Apr. 14, 2011
What I Know
What I know for sure is less and less:
that a hot bath won't cure loneliness.
That bacon is the best bad thing to chew
and what you love may kill you.
The odd connection between perfection
and foolishness, like the pelican
diving for his fish.
How silly sex is.
How, having it, we glimpse
What I know is less and less.
What I want is more and more:
you against me—
your ferocious tenderness—
love like a star,
once small and far,
now huge, now near.
It was on this day in 1939 that John Steinbeck's (books by this author) novel The Grapes of Wrath was published. His wife, Carol, came up with the title, from "The Battle Hymn of the Republic": "Mine eyes have seen the glory of the coming of the Lord;/He is trampling out the vintage where the grapes of wrath are stored."
The Grapes of Wrath tells the story of the Joads, a family of "Okie" sharecroppers who leave their home in Oklahoma for the promise of a better life in California. Steinbeck was inspired to write the book after he was sent on assignment by Fortune magazine to visit the tenement camps in California, an assignment he soon gave up, saying, "I don't like the audience." He agreed to go around with a photographer for Life because he liked the idea of photographs. On March 7th, 1938, he wrote to his agent, Elizabeth Otis: "I'm sorry but I simply can't make money on these people. That applies to your query about an article for a national magazine. The suffering is too great for me to cash in on it. I hope this doesn't sound either quixotic or martyrish to you. A short trip into the fields where the water is a foot deep in the tents and the children are up on the beds and there is no food and no fire, and the county has taken off all of the nurses because 'the problem is so great that we can't do anything about it.' So they do nothing. And we found a boy in jail for a felony because he stole two old radiators because his mother was starving to death and in stealing them he broke a little padlock on a shed. We'll either spring him or the district attorney will do the rest of his life explaining. But you see what I mean. It is the most heartbreaking thing in the world. If Life does use the stuff there will be lots of pictures and swell ones. It will give you an idea of the kind of people they are and the kind of faces. I break myself every time I go out because the argument that one person's effort can't really do anything doesn't seem to apply when you come on a bunch of starving children and you have a little money. I can't rationalize it for myself anyway. So don't get me a job for a slick. I want to put a tag of shame on the greedy bastards who are responsible for this."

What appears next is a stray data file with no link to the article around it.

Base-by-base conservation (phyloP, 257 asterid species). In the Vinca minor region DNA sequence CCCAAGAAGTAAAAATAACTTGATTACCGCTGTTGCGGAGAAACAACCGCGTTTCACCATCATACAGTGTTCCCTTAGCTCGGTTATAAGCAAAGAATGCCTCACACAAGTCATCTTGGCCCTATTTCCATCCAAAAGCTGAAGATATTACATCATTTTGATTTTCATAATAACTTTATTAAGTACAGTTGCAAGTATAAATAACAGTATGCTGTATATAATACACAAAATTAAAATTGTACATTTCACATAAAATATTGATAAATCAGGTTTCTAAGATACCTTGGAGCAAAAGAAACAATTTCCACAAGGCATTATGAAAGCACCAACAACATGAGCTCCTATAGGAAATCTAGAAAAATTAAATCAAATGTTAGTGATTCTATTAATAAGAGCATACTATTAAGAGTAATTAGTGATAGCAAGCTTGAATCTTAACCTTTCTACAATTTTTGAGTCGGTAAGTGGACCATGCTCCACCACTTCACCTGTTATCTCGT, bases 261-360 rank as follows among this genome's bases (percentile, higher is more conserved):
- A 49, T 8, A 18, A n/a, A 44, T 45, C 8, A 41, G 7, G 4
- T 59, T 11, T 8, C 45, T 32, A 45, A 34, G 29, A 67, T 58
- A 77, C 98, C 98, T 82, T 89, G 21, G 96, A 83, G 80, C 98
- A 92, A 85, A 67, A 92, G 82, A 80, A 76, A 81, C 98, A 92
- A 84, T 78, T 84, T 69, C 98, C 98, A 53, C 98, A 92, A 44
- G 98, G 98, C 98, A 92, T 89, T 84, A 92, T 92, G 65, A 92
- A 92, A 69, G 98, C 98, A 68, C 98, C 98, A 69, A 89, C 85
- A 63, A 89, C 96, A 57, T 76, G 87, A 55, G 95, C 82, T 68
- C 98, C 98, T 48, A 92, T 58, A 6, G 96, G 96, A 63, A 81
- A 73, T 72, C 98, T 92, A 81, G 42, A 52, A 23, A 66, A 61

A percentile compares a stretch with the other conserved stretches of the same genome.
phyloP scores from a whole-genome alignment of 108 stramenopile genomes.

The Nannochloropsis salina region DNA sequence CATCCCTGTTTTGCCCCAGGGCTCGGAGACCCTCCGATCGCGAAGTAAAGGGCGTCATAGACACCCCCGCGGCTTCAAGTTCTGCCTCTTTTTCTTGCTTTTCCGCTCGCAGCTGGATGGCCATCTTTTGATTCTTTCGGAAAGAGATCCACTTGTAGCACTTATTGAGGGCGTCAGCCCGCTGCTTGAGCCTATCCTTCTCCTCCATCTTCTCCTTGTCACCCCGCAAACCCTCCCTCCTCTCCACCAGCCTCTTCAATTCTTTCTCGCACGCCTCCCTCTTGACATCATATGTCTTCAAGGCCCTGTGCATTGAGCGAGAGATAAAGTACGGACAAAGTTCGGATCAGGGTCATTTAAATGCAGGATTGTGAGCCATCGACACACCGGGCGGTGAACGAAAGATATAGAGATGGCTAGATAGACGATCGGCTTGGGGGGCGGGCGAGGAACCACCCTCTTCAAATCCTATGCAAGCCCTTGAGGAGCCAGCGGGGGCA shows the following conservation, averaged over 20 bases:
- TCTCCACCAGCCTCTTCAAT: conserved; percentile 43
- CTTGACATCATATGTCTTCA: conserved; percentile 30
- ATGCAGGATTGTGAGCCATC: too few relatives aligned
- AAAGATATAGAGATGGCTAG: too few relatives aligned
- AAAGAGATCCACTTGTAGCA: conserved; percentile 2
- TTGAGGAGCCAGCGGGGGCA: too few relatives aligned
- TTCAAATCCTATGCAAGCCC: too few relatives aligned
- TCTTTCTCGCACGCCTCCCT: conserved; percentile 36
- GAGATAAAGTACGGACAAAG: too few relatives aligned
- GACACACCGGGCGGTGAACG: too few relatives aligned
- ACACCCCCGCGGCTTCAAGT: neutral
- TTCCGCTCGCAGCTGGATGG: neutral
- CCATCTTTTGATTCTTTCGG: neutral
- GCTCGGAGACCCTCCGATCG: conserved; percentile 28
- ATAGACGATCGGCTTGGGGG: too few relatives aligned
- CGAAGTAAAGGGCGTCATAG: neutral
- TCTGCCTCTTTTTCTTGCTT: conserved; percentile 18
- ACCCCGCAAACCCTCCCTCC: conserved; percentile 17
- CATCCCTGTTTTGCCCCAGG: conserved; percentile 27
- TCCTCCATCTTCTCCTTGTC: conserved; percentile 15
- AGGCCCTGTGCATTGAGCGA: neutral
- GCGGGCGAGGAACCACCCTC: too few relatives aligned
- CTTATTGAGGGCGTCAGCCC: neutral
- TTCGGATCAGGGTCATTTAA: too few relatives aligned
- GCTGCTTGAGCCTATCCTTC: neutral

For a while, he thought his best chance of delivering that tag of shame was through newspapers. But they were only so effective, and Life didn't publish the piece. So Steinbeck started to work on a novel. He gave himself a deadline of 100 days, and he stuck to it. He kept a journal as he worked, and in his 97th entry he imagined that his main character, Tom Joad, was there with him — he wrote: "'Tom! Tom! Tom!' I know. It wasn't him. Yes, I think I can go on now. In fact, I feel stronger. Much stronger. Funny where the energy comes from. Now to work, only now it isn't work any more." But by the 100th entry, he wrote: "I am so dizzy I can hardly see the page." And then, later in the day: "Finished this day — and I hope to God it's good." That was October 26th, 1938.
Steinbeck reworked The Grapes of Wrath over and over, and it was published on this day in 1939. Plenty of people objected to its political agenda, especially the Associated Farmers of California, who called it "a pack of lies," and not all critics appreciated it either — one called it a "mess of silly propagands [...] and scatagorical talk," another complained that "social awareness outruns artistic skill." In The New Yorker, Clifton Fadiman insisted that the ending was terrible, but then he declared that it might be the Great American Novel. It won the Pulitzer Prize and it was a huge best seller. By the end of April, it was selling 2,500 copies a day, and it was the highest-selling book of 1939, with about half a million copies sold by the end of the year.
Steinbeck didn't expect the book to be popular — he told Otis, "It is a mean, nasty book and if I could make it nastier I would." In the ending, after the Joad family has fallen apart and the pregnant daughter Rose of Sharon delivers a stillborn baby, she breastfeeds a starving man. When his editor suggested he changed the ending, Steinbeck was furious. He said: "I am sorry but I cannot change that ending. It is casual — there is no fruity climax, it is not more important than any other part of the book — if there is a symbol, it is a survival symbol not a love symbol, it must be an accident, it must be a stranger, and it must be quick. To build this stranger into the structure of the book would be to warp the whole meaning of the book. The fact that the Joads don't know him, don't care about him, have no ties to him — that is the emphasis. The giving of the breast has no more sentiment than the giving of a piece of bread. [...] You know that I have never been touchy about changes, but I have too many thousands of hours on this book, every incident has been too carefully chosen and its weight judged and fitted. The balance is there. One other thing — I am not writing a satisfying story. I've done my damndest to rip a reader's nerves to rags, I don't want him satisfied."